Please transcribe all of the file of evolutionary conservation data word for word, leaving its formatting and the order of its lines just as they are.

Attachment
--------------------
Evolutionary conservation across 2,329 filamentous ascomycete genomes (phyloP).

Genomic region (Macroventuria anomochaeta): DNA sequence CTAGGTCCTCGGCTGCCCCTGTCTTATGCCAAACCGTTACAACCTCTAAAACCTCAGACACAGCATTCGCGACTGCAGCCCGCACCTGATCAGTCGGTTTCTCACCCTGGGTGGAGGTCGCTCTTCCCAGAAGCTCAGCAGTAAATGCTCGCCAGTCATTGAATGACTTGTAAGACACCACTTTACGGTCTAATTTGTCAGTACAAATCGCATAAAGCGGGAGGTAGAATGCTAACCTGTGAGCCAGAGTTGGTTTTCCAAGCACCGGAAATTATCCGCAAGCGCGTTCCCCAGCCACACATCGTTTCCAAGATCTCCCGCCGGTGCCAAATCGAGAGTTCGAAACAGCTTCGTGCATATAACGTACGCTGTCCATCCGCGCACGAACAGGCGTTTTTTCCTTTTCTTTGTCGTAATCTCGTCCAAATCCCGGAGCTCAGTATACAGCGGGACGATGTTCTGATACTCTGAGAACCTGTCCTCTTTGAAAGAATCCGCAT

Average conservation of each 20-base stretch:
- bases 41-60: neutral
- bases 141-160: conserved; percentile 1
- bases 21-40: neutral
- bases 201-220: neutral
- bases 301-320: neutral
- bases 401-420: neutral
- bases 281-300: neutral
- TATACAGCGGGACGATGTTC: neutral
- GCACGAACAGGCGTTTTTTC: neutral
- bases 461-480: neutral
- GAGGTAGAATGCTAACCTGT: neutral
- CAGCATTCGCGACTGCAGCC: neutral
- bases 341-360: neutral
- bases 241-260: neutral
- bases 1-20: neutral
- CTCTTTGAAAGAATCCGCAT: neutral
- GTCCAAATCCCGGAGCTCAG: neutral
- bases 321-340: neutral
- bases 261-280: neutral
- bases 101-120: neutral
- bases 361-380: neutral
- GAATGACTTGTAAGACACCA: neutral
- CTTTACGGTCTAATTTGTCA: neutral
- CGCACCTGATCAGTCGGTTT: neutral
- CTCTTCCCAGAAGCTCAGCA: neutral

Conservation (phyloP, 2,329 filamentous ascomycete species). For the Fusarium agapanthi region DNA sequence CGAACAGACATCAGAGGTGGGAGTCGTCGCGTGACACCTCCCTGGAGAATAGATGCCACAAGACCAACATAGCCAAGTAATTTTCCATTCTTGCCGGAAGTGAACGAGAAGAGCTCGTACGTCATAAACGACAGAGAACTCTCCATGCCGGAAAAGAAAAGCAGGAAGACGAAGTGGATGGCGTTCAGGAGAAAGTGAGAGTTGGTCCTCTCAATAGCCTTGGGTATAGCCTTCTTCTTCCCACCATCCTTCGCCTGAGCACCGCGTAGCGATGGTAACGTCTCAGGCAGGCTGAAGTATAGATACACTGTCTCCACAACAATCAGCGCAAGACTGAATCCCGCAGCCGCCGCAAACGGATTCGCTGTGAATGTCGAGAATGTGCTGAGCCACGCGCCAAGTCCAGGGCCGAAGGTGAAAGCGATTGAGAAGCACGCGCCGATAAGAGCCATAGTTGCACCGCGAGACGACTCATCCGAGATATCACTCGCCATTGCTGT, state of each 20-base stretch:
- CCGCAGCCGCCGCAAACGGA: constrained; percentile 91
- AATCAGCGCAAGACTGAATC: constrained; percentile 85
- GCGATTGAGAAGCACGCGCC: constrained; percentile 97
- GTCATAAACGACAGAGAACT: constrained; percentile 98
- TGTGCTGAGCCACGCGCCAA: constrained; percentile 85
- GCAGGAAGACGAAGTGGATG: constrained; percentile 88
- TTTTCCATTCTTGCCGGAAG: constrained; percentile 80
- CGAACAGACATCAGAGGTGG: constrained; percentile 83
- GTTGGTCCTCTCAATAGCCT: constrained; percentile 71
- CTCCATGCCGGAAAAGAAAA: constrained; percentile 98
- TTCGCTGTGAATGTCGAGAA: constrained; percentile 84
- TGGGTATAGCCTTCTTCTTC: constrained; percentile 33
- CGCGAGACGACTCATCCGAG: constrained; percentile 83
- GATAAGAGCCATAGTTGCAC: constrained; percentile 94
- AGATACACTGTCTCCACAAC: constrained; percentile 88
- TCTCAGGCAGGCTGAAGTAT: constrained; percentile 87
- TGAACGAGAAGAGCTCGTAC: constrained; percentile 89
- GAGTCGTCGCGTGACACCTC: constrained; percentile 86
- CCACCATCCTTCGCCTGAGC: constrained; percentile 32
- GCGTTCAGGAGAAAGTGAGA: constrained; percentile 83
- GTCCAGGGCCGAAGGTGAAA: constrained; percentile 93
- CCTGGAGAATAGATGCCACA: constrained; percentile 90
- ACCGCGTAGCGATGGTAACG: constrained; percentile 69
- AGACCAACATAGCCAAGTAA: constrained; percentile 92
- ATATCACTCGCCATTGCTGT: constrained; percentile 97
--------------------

Evolutionary conservation across 2,329 filamentous ascomycete genomes (phyloP).

Genomic region (Macroventuria anomochaeta): DNA sequence CTAGGTCCTCGGCTGCCCCTGTCTTATGCCAAACCGTTACAACCTCTAAAACCTCAGACACAGCATTCGCGACTGCAGCCCGCACCTGATCAGTCGGTTTCTCACCCTGGGTGGAGGTCGCTCTTCCCAGAAGCTCAGCAGTAAATGCTCGCCAGTCATTGAATGACTTGTAAGACACCACTTTACGGTCTAATTTGTCAGTACAAATCGCATAAAGCGGGAGGTAGAATGCTAACCTGTGAGCCAGAGTTGGTTTTCCAAGCACCGGAAATTATCCGCAAGCGCGTTCCCCAGCCACACATCGTTTCCAAGATCTCCCGCCGGTGCCAAATCGAGAGTTCGAAACAGCTTCGTGCATATAACGTACGCTGTCCATCCGCGCACGAACAGGCGTTTTTTCCTTTTCTTTGTCGTAATCTCGTCCAAATCCCGGAGCTCAGTATACAGCGGGACGATGTTCTGATACTCTGAGAACCTGTCCTCTTTGAAAGAATCCGCAT

Average conservation of each 20-base stretch:
- bases 41-60: neutral
- bases 141-160: conserved; percentile 1
- bases 21-40: neutral
- bases 201-220: neutral
- bases 301-320: neutral
- bases 401-420: neutral
- bases 281-300: neutral
- TATACAGCGGGACGATGTTC: neutral
- GCACGAACAGGCGTTTTTTC: neutral
- bases 461-480: neutral
- GAGGTAGAATGCTAACCTGT: neutral
- CAGCATTCGCGACTGCAGCC: neutral
- bases 341-360: neutral
- bases 241-260: neutral
- bases 1-20: neutral
- CTCTTTGAAAGAATCCGCAT: neutral
- GTCCAAATCCCGGAGCTCAG: neutral
- bases 321-340: neutral
- bases 261-280: neutral
- bases 101-120: neutral
- bases 361-380: neutral
- GAATGACTTGTAAGACACCA: neutral
- CTTTACGGTCTAATTTGTCA: neutral
- CGCACCTGATCAGTCGGTTT: neutral
- CTCTTCCCAGAAGCTCAGCA: neutral

Conservation (phyloP, 2,329 filamentous ascomycete species). For the Fusarium agapanthi region DNA sequence CGAACAGACATCAGAGGTGGGAGTCGTCGCGTGACACCTCCCTGGAGAATAGATGCCACAAGACCAACATAGCCAAGTAATTTTCCATTCTTGCCGGAAGTGAACGAGAAGAGCTCGTACGTCATAAACGACAGAGAACTCTCCATGCCGGAAAAGAAAAGCAGGAAGACGAAGTGGATGGCGTTCAGGAGAAAGTGAGAGTTGGTCCTCTCAATAGCCTTGGGTATAGCCTTCTTCTTCCCACCATCCTTCGCCTGAGCACCGCGTAGCGATGGTAACGTCTCAGGCAGGCTGAAGTATAGATACACTGTCTCCACAACAATCAGCGCAAGACTGAATCCCGCAGCCGCCGCAAACGGATTCGCTGTGAATGTCGAGAATGTGCTGAGCCACGCGCCAAGTCCAGGGCCGAAGGTGAAAGCGATTGAGAAGCACGCGCCGATAAGAGCCATAGTTGCACCGCGAGACGACTCATCCGAGATATCACTCGCCATTGCTGT, state of each 20-base stretch:
- CCGCAGCCGCCGCAAACGGA: constrained; percentile 91
- AATCAGCGCAAGACTGAATC: constrained; percentile 85
- GCGATTGAGAAGCACGCGCC: constrained; percentile 97
- GTCATAAACGACAGAGAACT: constrained; percentile 98
- TGTGCTGAGCCACGCGCCAA: constrained; percentile 85
- GCAGGAAGACGAAGTGGATG: constrained; percentile 88
- TTTTCCATTCTTGCCGGAAG: constrained; percentile 80
- CGAACAGACATCAGAGGTGG: constrained; percentile 83
- GTTGGTCCTCTCAATAGCCT: constrained; percentile 71
- CTCCATGCCGGAAAAGAAAA: constrained; percentile 98
- TTCGCTGTGAATGTCGAGAA: constrained; percentile 84
- TGGGTATAGCCTTCTTCTTC: constrained; percentile 33
- CGCGAGACGACTCATCCGAG: constrained; percentile 83
- GATAAGAGCCATAGTTGCAC: constrained; percentile 94
- AGATACACTGTCTCCACAAC: constrained; percentile 88
- TCTCAGGCAGGCTGAAGTAT: constrained; percentile 87
- TGAACGAGAAGAGCTCGTAC: constrained; percentile 89
- GAGTCGTCGCGTGACACCTC: constrained; percentile 86
- CCACCATCCTTCGCCTGAGC: constrained; percentile 32
- GCGTTCAGGAGAAAGTGAGA: constrained; percentile 83
- GTCCAGGGCCGAAGGTGAAA: constrained; percentile 93
- CCTGGAGAATAGATGCCACA: constrained; percentile 90
- ACCGCGTAGCGATGGTAACG: constrained; percentile 69
- AGACCAACATAGCCAAGTAA: constrained; percentile 92
- ATATCACTCGCCATTGCTGT: constrained; percentile 97